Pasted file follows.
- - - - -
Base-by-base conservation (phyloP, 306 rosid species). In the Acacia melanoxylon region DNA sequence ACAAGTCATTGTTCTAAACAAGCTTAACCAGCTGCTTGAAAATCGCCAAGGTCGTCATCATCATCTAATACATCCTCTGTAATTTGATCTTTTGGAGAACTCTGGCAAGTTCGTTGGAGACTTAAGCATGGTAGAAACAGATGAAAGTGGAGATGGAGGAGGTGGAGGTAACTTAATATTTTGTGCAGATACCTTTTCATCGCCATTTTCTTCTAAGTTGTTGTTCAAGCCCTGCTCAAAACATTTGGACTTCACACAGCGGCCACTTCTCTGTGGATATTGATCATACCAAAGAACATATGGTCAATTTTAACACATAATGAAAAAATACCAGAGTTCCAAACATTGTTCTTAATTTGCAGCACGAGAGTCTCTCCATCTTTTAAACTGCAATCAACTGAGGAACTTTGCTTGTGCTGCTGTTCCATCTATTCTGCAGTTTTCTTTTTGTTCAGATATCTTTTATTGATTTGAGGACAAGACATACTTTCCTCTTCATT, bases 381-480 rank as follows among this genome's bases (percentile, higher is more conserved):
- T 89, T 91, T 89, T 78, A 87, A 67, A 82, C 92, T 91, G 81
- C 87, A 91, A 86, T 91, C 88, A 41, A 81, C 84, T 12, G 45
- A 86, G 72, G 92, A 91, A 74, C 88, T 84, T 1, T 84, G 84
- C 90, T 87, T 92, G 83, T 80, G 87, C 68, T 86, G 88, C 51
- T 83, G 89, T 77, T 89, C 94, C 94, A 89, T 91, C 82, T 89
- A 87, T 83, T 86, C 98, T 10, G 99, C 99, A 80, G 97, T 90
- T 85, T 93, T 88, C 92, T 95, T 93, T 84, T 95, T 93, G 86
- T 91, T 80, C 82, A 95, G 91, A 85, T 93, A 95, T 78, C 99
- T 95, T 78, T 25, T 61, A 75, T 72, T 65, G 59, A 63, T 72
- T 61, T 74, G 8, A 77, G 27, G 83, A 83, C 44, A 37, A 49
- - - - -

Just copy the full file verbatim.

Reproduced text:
Base-by-base conservation (phyloP, 306 rosid species). In the Acacia melanoxylon region DNA sequence ACAAGTCATTGTTCTAAACAAGCTTAACCAGCTGCTTGAAAATCGCCAAGGTCGTCATCATCATCTAATACATCCTCTGTAATTTGATCTTTTGGAGAACTCTGGCAAGTTCGTTGGAGACTTAAGCATGGTAGAAACAGATGAAAGTGGAGATGGAGGAGGTGGAGGTAACTTAATATTTTGTGCAGATACCTTTTCATCGCCATTTTCTTCTAAGTTGTTGTTCAAGCCCTGCTCAAAACATTTGGACTTCACACAGCGGCCACTTCTCTGTGGATATTGATCATACCAAAGAACATATGGTCAATTTTAACACATAATGAAAAAATACCAGAGTTCCAAACATTGTTCTTAATTTGCAGCACGAGAGTCTCTCCATCTTTTAAACTGCAATCAACTGAGGAACTTTGCTTGTGCTGCTGTTCCATCTATTCTGCAGTTTTCTTTTTGTTCAGATATCTTTTATTGATTTGAGGACAAGACATACTTTCCTCTTCATT, bases 381-480 rank as follows among this genome's bases (percentile, higher is more conserved):
- T 89, T 91, T 89, T 78, A 87, A 67, A 82, C 92, T 91, G 81
- C 87, A 91, A 86, T 91, C 88, A 41, A 81, C 84, T 12, G 45
- A 86, G 72, G 92, A 91, A 74, C 88, T 84, T 1, T 84, G 84
- C 90, T 87, T 92, G 83, T 80, G 87, C 68, T 86, G 88, C 51
- T 83, G 89, T 77, T 89, C 94, C 94, A 89, T 91, C 82, T 89
- A 87, T 83, T 86, C 98, T 10, G 99, C 99, A 80, G 97, T 90
- T 85, T 93, T 88, C 92, T 95, T 93, T 84, T 95, T 93, G 86
- T 91, T 80, C 82, A 95, G 91, A 85, T 93, A 95, T 78, C 99
- T 95, T 78, T 25, T 61, A 75, T 72, T 65, G 59, A 63, T 72
- T 61, T 74, G 8, A 77, G 27, G 83, A 83, C 44, A 37, A 49